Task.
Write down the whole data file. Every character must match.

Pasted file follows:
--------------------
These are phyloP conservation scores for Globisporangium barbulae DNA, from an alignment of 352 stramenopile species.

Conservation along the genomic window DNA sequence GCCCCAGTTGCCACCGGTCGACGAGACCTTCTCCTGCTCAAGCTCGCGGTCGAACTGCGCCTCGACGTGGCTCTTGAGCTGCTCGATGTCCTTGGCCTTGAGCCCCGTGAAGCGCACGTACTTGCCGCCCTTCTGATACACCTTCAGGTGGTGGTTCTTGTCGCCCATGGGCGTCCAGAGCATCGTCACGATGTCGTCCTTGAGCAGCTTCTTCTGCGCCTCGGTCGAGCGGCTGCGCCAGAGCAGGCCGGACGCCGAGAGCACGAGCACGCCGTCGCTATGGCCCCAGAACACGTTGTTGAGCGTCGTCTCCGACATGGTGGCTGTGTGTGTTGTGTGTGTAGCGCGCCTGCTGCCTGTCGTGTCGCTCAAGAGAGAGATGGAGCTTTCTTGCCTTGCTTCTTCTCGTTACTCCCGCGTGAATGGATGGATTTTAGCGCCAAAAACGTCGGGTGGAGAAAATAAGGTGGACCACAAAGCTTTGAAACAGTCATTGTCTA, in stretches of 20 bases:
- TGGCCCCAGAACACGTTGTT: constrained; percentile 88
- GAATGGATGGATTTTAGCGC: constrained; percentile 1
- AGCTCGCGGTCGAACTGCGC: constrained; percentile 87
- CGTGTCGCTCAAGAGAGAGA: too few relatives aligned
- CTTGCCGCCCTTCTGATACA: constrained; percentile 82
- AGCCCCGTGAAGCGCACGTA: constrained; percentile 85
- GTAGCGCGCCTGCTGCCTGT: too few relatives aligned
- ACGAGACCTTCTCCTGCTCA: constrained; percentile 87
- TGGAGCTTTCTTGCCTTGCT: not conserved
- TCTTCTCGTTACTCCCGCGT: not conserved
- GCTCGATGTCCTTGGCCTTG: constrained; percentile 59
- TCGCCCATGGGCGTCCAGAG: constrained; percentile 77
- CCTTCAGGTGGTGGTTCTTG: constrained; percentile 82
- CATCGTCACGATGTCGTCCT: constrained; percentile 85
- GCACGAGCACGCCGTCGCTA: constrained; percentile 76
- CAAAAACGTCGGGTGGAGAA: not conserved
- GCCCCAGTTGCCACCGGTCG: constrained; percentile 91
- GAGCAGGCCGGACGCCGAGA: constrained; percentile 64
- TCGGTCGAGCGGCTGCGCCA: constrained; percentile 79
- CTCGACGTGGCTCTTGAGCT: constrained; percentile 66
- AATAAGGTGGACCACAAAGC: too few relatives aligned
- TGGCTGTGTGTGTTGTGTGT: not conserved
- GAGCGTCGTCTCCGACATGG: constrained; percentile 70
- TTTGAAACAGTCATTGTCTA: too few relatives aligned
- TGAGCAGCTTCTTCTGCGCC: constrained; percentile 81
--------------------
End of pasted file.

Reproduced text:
These are phyloP conservation scores for Globisporangium barbulae DNA, from an alignment of 352 stramenopile species.

Conservation along the genomic window DNA sequence GCCCCAGTTGCCACCGGTCGACGAGACCTTCTCCTGCTCAAGCTCGCGGTCGAACTGCGCCTCGACGTGGCTCTTGAGCTGCTCGATGTCCTTGGCCTTGAGCCCCGTGAAGCGCACGTACTTGCCGCCCTTCTGATACACCTTCAGGTGGTGGTTCTTGTCGCCCATGGGCGTCCAGAGCATCGTCACGATGTCGTCCTTGAGCAGCTTCTTCTGCGCCTCGGTCGAGCGGCTGCGCCAGAGCAGGCCGGACGCCGAGAGCACGAGCACGCCGTCGCTATGGCCCCAGAACACGTTGTTGAGCGTCGTCTCCGACATGGTGGCTGTGTGTGTTGTGTGTGTAGCGCGCCTGCTGCCTGTCGTGTCGCTCAAGAGAGAGATGGAGCTTTCTTGCCTTGCTTCTTCTCGTTACTCCCGCGTGAATGGATGGATTTTAGCGCCAAAAACGTCGGGTGGAGAAAATAAGGTGGACCACAAAGCTTTGAAACAGTCATTGTCTA, in stretches of 20 bases:
- TGGCCCCAGAACACGTTGTT: constrained; percentile 88
- GAATGGATGGATTTTAGCGC: constrained; percentile 1
- AGCTCGCGGTCGAACTGCGC: constrained; percentile 87
- CGTGTCGCTCAAGAGAGAGA: too few relatives aligned
- CTTGCCGCCCTTCTGATACA: constrained; percentile 82
- AGCCCCGTGAAGCGCACGTA: constrained; percentile 85
- GTAGCGCGCCTGCTGCCTGT: too few relatives aligned
- ACGAGACCTTCTCCTGCTCA: constrained; percentile 87
- TGGAGCTTTCTTGCCTTGCT: not conserved
- TCTTCTCGTTACTCCCGCGT: not conserved
- GCTCGATGTCCTTGGCCTTG: constrained; percentile 59
- TCGCCCATGGGCGTCCAGAG: constrained; percentile 77
- CCTTCAGGTGGTGGTTCTTG: constrained; percentile 82
- CATCGTCACGATGTCGTCCT: constrained; percentile 85
- GCACGAGCACGCCGTCGCTA: constrained; percentile 76
- CAAAAACGTCGGGTGGAGAA: not conserved
- GCCCCAGTTGCCACCGGTCG: constrained; percentile 91
- GAGCAGGCCGGACGCCGAGA: constrained; percentile 64
- TCGGTCGAGCGGCTGCGCCA: constrained; percentile 79
- CTCGACGTGGCTCTTGAGCT: constrained; percentile 66
- AATAAGGTGGACCACAAAGC: too few relatives aligned
- TGGCTGTGTGTGTTGTGTGT: not conserved
- GAGCGTCGTCTCCGACATGG: constrained; percentile 70
- TTTGAAACAGTCATTGTCTA: too few relatives aligned
- TGAGCAGCTTCTTCTGCGCC: constrained; percentile 81